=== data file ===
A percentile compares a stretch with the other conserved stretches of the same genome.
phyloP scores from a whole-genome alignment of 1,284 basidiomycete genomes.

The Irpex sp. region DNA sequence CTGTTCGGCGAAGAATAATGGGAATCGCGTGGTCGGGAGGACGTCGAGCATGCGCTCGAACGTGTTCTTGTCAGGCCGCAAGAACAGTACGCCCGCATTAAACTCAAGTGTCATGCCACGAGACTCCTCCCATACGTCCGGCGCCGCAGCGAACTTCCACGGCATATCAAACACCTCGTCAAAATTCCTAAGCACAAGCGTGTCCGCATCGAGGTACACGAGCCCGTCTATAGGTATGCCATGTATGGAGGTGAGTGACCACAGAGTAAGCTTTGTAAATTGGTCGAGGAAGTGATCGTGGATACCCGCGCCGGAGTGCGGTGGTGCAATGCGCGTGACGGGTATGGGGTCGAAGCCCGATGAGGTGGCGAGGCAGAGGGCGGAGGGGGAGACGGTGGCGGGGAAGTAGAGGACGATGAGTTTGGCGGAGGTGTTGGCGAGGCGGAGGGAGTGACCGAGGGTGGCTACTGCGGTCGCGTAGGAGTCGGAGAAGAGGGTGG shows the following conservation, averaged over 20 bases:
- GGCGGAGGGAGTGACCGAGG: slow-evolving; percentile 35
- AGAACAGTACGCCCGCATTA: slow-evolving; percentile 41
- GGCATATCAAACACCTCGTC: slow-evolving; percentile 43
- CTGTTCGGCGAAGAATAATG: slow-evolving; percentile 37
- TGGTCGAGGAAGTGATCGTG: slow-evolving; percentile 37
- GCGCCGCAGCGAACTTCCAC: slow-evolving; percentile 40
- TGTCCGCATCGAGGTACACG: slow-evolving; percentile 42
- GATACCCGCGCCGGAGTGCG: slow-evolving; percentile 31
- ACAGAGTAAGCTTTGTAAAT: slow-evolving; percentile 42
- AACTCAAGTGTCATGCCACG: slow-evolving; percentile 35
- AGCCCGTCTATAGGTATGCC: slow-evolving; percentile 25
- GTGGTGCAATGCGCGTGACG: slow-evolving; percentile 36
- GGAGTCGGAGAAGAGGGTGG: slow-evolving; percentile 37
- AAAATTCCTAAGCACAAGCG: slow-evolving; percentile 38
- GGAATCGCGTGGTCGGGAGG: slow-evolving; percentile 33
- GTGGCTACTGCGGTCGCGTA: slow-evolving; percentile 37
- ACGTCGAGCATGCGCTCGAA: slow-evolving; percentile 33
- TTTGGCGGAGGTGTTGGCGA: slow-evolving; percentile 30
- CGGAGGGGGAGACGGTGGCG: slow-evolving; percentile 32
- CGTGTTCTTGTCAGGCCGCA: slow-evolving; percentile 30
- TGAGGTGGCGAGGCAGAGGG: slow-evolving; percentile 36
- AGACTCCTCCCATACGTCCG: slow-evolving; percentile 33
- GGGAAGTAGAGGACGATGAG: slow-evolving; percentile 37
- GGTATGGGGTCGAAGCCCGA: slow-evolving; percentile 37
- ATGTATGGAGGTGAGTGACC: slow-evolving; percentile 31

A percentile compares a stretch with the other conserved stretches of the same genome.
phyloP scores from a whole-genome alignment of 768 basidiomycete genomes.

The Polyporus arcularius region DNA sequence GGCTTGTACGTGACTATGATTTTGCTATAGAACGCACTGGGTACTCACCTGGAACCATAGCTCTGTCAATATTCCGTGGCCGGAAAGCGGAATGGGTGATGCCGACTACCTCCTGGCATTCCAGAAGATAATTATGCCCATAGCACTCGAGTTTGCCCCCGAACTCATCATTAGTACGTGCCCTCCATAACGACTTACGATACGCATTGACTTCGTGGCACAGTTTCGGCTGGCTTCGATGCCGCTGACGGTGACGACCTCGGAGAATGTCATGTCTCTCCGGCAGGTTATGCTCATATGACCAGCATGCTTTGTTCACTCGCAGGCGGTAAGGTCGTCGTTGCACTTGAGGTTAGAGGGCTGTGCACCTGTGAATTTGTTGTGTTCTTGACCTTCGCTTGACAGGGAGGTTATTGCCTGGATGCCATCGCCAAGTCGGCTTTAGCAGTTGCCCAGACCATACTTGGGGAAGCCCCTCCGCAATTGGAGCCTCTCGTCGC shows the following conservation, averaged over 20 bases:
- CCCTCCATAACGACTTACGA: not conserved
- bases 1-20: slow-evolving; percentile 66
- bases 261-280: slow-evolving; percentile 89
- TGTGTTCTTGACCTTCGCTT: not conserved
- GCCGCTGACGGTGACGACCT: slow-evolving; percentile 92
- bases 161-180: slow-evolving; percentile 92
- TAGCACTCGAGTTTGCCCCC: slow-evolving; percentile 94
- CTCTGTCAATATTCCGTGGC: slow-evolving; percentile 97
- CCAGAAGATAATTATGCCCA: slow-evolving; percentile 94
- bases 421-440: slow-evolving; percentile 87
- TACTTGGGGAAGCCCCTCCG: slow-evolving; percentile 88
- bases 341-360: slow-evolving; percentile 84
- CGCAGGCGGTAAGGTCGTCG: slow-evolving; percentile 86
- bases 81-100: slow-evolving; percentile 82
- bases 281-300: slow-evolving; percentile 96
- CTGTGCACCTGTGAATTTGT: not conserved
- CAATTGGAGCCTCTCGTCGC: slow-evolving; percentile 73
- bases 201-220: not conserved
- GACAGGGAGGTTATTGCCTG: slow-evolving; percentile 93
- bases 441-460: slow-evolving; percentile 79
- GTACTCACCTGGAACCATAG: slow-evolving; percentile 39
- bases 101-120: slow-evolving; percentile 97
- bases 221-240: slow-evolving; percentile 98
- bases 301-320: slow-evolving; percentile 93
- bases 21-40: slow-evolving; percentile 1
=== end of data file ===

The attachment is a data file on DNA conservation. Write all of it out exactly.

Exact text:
A percentile compares a stretch with the other conserved stretches of the same genome.
phyloP scores from a whole-genome alignment of 1,284 basidiomycete genomes.

The Irpex sp. region DNA sequence CTGTTCGGCGAAGAATAATGGGAATCGCGTGGTCGGGAGGACGTCGAGCATGCGCTCGAACGTGTTCTTGTCAGGCCGCAAGAACAGTACGCCCGCATTAAACTCAAGTGTCATGCCACGAGACTCCTCCCATACGTCCGGCGCCGCAGCGAACTTCCACGGCATATCAAACACCTCGTCAAAATTCCTAAGCACAAGCGTGTCCGCATCGAGGTACACGAGCCCGTCTATAGGTATGCCATGTATGGAGGTGAGTGACCACAGAGTAAGCTTTGTAAATTGGTCGAGGAAGTGATCGTGGATACCCGCGCCGGAGTGCGGTGGTGCAATGCGCGTGACGGGTATGGGGTCGAAGCCCGATGAGGTGGCGAGGCAGAGGGCGGAGGGGGAGACGGTGGCGGGGAAGTAGAGGACGATGAGTTTGGCGGAGGTGTTGGCGAGGCGGAGGGAGTGACCGAGGGTGGCTACTGCGGTCGCGTAGGAGTCGGAGAAGAGGGTGG shows the following conservation, averaged over 20 bases:
- GGCGGAGGGAGTGACCGAGG: slow-evolving; percentile 35
- AGAACAGTACGCCCGCATTA: slow-evolving; percentile 41
- GGCATATCAAACACCTCGTC: slow-evolving; percentile 43
- CTGTTCGGCGAAGAATAATG: slow-evolving; percentile 37
- TGGTCGAGGAAGTGATCGTG: slow-evolving; percentile 37
- GCGCCGCAGCGAACTTCCAC: slow-evolving; percentile 40
- TGTCCGCATCGAGGTACACG: slow-evolving; percentile 42
- GATACCCGCGCCGGAGTGCG: slow-evolving; percentile 31
- ACAGAGTAAGCTTTGTAAAT: slow-evolving; percentile 42
- AACTCAAGTGTCATGCCACG: slow-evolving; percentile 35
- AGCCCGTCTATAGGTATGCC: slow-evolving; percentile 25
- GTGGTGCAATGCGCGTGACG: slow-evolving; percentile 36
- GGAGTCGGAGAAGAGGGTGG: slow-evolving; percentile 37
- AAAATTCCTAAGCACAAGCG: slow-evolving; percentile 38
- GGAATCGCGTGGTCGGGAGG: slow-evolving; percentile 33
- GTGGCTACTGCGGTCGCGTA: slow-evolving; percentile 37
- ACGTCGAGCATGCGCTCGAA: slow-evolving; percentile 33
- TTTGGCGGAGGTGTTGGCGA: slow-evolving; percentile 30
- CGGAGGGGGAGACGGTGGCG: slow-evolving; percentile 32
- CGTGTTCTTGTCAGGCCGCA: slow-evolving; percentile 30
- TGAGGTGGCGAGGCAGAGGG: slow-evolving; percentile 36
- AGACTCCTCCCATACGTCCG: slow-evolving; percentile 33
- GGGAAGTAGAGGACGATGAG: slow-evolving; percentile 37
- GGTATGGGGTCGAAGCCCGA: slow-evolving; percentile 37
- ATGTATGGAGGTGAGTGACC: slow-evolving; percentile 31

A percentile compares a stretch with the other conserved stretches of the same genome.
phyloP scores from a whole-genome alignment of 768 basidiomycete genomes.

The Polyporus arcularius region DNA sequence GGCTTGTACGTGACTATGATTTTGCTATAGAACGCACTGGGTACTCACCTGGAACCATAGCTCTGTCAATATTCCGTGGCCGGAAAGCGGAATGGGTGATGCCGACTACCTCCTGGCATTCCAGAAGATAATTATGCCCATAGCACTCGAGTTTGCCCCCGAACTCATCATTAGTACGTGCCCTCCATAACGACTTACGATACGCATTGACTTCGTGGCACAGTTTCGGCTGGCTTCGATGCCGCTGACGGTGACGACCTCGGAGAATGTCATGTCTCTCCGGCAGGTTATGCTCATATGACCAGCATGCTTTGTTCACTCGCAGGCGGTAAGGTCGTCGTTGCACTTGAGGTTAGAGGGCTGTGCACCTGTGAATTTGTTGTGTTCTTGACCTTCGCTTGACAGGGAGGTTATTGCCTGGATGCCATCGCCAAGTCGGCTTTAGCAGTTGCCCAGACCATACTTGGGGAAGCCCCTCCGCAATTGGAGCCTCTCGTCGC shows the following conservation, averaged over 20 bases:
- CCCTCCATAACGACTTACGA: not conserved
- bases 1-20: slow-evolving; percentile 66
- bases 261-280: slow-evolving; percentile 89
- TGTGTTCTTGACCTTCGCTT: not conserved
- GCCGCTGACGGTGACGACCT: slow-evolving; percentile 92
- bases 161-180: slow-evolving; percentile 92
- TAGCACTCGAGTTTGCCCCC: slow-evolving; percentile 94
- CTCTGTCAATATTCCGTGGC: slow-evolving; percentile 97
- CCAGAAGATAATTATGCCCA: slow-evolving; percentile 94
- bases 421-440: slow-evolving; percentile 87
- TACTTGGGGAAGCCCCTCCG: slow-evolving; percentile 88
- bases 341-360: slow-evolving; percentile 84
- CGCAGGCGGTAAGGTCGTCG: slow-evolving; percentile 86
- bases 81-100: slow-evolving; percentile 82
- bases 281-300: slow-evolving; percentile 96
- CTGTGCACCTGTGAATTTGT: not conserved
- CAATTGGAGCCTCTCGTCGC: slow-evolving; percentile 73
- bases 201-220: not conserved
- GACAGGGAGGTTATTGCCTG: slow-evolving; percentile 93
- bases 441-460: slow-evolving; percentile 79
- GTACTCACCTGGAACCATAG: slow-evolving; percentile 39
- bases 101-120: slow-evolving; percentile 97
- bases 221-240: slow-evolving; percentile 98
- bases 301-320: slow-evolving; percentile 93
- bases 21-40: slow-evolving; percentile 1